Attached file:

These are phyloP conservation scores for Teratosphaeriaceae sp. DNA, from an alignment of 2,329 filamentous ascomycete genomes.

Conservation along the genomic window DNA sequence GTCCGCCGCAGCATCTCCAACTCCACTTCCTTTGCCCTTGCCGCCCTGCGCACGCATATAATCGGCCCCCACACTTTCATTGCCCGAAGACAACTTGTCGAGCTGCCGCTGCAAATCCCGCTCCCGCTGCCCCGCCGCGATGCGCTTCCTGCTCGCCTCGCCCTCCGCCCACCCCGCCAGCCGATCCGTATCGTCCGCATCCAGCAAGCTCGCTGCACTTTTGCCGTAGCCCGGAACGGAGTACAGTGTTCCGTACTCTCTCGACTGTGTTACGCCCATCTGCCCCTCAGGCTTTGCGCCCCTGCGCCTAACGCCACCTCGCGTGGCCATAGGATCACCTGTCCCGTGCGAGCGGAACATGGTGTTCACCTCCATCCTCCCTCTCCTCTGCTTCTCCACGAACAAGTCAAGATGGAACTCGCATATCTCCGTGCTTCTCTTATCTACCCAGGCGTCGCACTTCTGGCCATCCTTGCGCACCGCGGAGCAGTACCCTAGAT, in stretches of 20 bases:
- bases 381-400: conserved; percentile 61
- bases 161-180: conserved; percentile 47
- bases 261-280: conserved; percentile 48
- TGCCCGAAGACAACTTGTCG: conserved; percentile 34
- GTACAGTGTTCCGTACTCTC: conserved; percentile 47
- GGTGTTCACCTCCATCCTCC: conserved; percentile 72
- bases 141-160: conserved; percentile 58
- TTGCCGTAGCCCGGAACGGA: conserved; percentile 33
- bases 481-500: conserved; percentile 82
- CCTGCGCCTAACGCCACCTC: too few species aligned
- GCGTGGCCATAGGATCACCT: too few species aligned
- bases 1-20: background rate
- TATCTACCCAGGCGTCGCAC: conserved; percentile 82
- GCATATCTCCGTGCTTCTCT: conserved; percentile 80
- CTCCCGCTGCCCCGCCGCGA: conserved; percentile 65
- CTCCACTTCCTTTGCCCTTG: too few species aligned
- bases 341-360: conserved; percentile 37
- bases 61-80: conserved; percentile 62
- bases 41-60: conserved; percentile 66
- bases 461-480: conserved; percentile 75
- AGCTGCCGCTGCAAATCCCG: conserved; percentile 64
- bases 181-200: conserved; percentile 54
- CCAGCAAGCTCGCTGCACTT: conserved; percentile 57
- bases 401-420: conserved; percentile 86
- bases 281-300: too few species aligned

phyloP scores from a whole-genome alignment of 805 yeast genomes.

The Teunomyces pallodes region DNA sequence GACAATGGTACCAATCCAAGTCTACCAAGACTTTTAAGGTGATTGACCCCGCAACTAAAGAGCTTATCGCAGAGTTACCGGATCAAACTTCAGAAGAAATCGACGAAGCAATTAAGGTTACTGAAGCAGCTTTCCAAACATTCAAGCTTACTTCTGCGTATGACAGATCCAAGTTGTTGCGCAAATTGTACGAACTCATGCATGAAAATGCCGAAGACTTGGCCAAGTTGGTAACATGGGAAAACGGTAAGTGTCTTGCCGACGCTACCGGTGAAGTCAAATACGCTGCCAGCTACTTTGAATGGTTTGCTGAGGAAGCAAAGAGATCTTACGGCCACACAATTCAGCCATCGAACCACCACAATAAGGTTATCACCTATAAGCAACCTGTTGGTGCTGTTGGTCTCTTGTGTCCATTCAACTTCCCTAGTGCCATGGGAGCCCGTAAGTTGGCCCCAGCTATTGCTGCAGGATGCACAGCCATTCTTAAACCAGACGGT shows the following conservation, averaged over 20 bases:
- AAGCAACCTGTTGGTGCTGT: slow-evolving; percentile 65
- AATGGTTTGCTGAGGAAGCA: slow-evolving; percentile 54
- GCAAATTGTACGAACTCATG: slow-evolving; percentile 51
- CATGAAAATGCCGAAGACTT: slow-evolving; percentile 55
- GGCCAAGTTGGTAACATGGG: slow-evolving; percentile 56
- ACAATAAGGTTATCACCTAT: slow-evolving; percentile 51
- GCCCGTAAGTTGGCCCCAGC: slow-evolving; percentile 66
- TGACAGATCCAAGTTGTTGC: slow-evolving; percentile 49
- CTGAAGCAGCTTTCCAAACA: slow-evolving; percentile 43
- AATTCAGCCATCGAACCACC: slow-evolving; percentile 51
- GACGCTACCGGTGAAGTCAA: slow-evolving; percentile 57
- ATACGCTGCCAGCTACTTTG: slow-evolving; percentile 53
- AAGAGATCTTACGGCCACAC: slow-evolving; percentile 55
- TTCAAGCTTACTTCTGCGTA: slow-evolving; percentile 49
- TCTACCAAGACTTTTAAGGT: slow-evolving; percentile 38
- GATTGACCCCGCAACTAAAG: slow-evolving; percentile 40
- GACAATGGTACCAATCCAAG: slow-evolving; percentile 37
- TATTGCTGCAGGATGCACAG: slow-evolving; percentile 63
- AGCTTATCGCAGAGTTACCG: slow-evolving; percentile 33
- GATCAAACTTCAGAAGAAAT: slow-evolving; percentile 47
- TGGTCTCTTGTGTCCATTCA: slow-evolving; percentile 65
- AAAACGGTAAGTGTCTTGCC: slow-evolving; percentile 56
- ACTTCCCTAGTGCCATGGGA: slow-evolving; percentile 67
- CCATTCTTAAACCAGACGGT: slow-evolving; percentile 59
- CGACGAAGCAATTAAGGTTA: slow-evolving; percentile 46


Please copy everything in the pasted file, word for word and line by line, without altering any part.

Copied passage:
These are phyloP conservation scores for Teratosphaeriaceae sp. DNA, from an alignment of 2,329 filamentous ascomycete genomes.

Conservation along the genomic window DNA sequence GTCCGCCGCAGCATCTCCAACTCCACTTCCTTTGCCCTTGCCGCCCTGCGCACGCATATAATCGGCCCCCACACTTTCATTGCCCGAAGACAACTTGTCGAGCTGCCGCTGCAAATCCCGCTCCCGCTGCCCCGCCGCGATGCGCTTCCTGCTCGCCTCGCCCTCCGCCCACCCCGCCAGCCGATCCGTATCGTCCGCATCCAGCAAGCTCGCTGCACTTTTGCCGTAGCCCGGAACGGAGTACAGTGTTCCGTACTCTCTCGACTGTGTTACGCCCATCTGCCCCTCAGGCTTTGCGCCCCTGCGCCTAACGCCACCTCGCGTGGCCATAGGATCACCTGTCCCGTGCGAGCGGAACATGGTGTTCACCTCCATCCTCCCTCTCCTCTGCTTCTCCACGAACAAGTCAAGATGGAACTCGCATATCTCCGTGCTTCTCTTATCTACCCAGGCGTCGCACTTCTGGCCATCCTTGCGCACCGCGGAGCAGTACCCTAGAT, in stretches of 20 bases:
- bases 381-400: conserved; percentile 61
- bases 161-180: conserved; percentile 47
- bases 261-280: conserved; percentile 48
- TGCCCGAAGACAACTTGTCG: conserved; percentile 34
- GTACAGTGTTCCGTACTCTC: conserved; percentile 47
- GGTGTTCACCTCCATCCTCC: conserved; percentile 72
- bases 141-160: conserved; percentile 58
- TTGCCGTAGCCCGGAACGGA: conserved; percentile 33
- bases 481-500: conserved; percentile 82
- CCTGCGCCTAACGCCACCTC: too few species aligned
- GCGTGGCCATAGGATCACCT: too few species aligned
- bases 1-20: background rate
- TATCTACCCAGGCGTCGCAC: conserved; percentile 82
- GCATATCTCCGTGCTTCTCT: conserved; percentile 80
- CTCCCGCTGCCCCGCCGCGA: conserved; percentile 65
- CTCCACTTCCTTTGCCCTTG: too few species aligned
- bases 341-360: conserved; percentile 37
- bases 61-80: conserved; percentile 62
- bases 41-60: conserved; percentile 66
- bases 461-480: conserved; percentile 75
- AGCTGCCGCTGCAAATCCCG: conserved; percentile 64
- bases 181-200: conserved; percentile 54
- CCAGCAAGCTCGCTGCACTT: conserved; percentile 57
- bases 401-420: conserved; percentile 86
- bases 281-300: too few species aligned

phyloP scores from a whole-genome alignment of 805 yeast genomes.

The Teunomyces pallodes region DNA sequence GACAATGGTACCAATCCAAGTCTACCAAGACTTTTAAGGTGATTGACCCCGCAACTAAAGAGCTTATCGCAGAGTTACCGGATCAAACTTCAGAAGAAATCGACGAAGCAATTAAGGTTACTGAAGCAGCTTTCCAAACATTCAAGCTTACTTCTGCGTATGACAGATCCAAGTTGTTGCGCAAATTGTACGAACTCATGCATGAAAATGCCGAAGACTTGGCCAAGTTGGTAACATGGGAAAACGGTAAGTGTCTTGCCGACGCTACCGGTGAAGTCAAATACGCTGCCAGCTACTTTGAATGGTTTGCTGAGGAAGCAAAGAGATCTTACGGCCACACAATTCAGCCATCGAACCACCACAATAAGGTTATCACCTATAAGCAACCTGTTGGTGCTGTTGGTCTCTTGTGTCCATTCAACTTCCCTAGTGCCATGGGAGCCCGTAAGTTGGCCCCAGCTATTGCTGCAGGATGCACAGCCATTCTTAAACCAGACGGT shows the following conservation, averaged over 20 bases:
- AAGCAACCTGTTGGTGCTGT: slow-evolving; percentile 65
- AATGGTTTGCTGAGGAAGCA: slow-evolving; percentile 54
- GCAAATTGTACGAACTCATG: slow-evolving; percentile 51
- CATGAAAATGCCGAAGACTT: slow-evolving; percentile 55
- GGCCAAGTTGGTAACATGGG: slow-evolving; percentile 56
- ACAATAAGGTTATCACCTAT: slow-evolving; percentile 51
- GCCCGTAAGTTGGCCCCAGC: slow-evolving; percentile 66
- TGACAGATCCAAGTTGTTGC: slow-evolving; percentile 49
- CTGAAGCAGCTTTCCAAACA: slow-evolving; percentile 43
- AATTCAGCCATCGAACCACC: slow-evolving; percentile 51
- GACGCTACCGGTGAAGTCAA: slow-evolving; percentile 57
- ATACGCTGCCAGCTACTTTG: slow-evolving; percentile 53
- AAGAGATCTTACGGCCACAC: slow-evolving; percentile 55
- TTCAAGCTTACTTCTGCGTA: slow-evolving; percentile 49
- TCTACCAAGACTTTTAAGGT: slow-evolving; percentile 38
- GATTGACCCCGCAACTAAAG: slow-evolving; percentile 40
- GACAATGGTACCAATCCAAG: slow-evolving; percentile 37
- TATTGCTGCAGGATGCACAG: slow-evolving; percentile 63
- AGCTTATCGCAGAGTTACCG: slow-evolving; percentile 33
- GATCAAACTTCAGAAGAAAT: slow-evolving; percentile 47
- TGGTCTCTTGTGTCCATTCA: slow-evolving; percentile 65
- AAAACGGTAAGTGTCTTGCC: slow-evolving; percentile 56
- ACTTCCCTAGTGCCATGGGA: slow-evolving; percentile 67
- CCATTCTTAAACCAGACGGT: slow-evolving; percentile 59
- CGACGAAGCAATTAAGGTTA: slow-evolving; percentile 46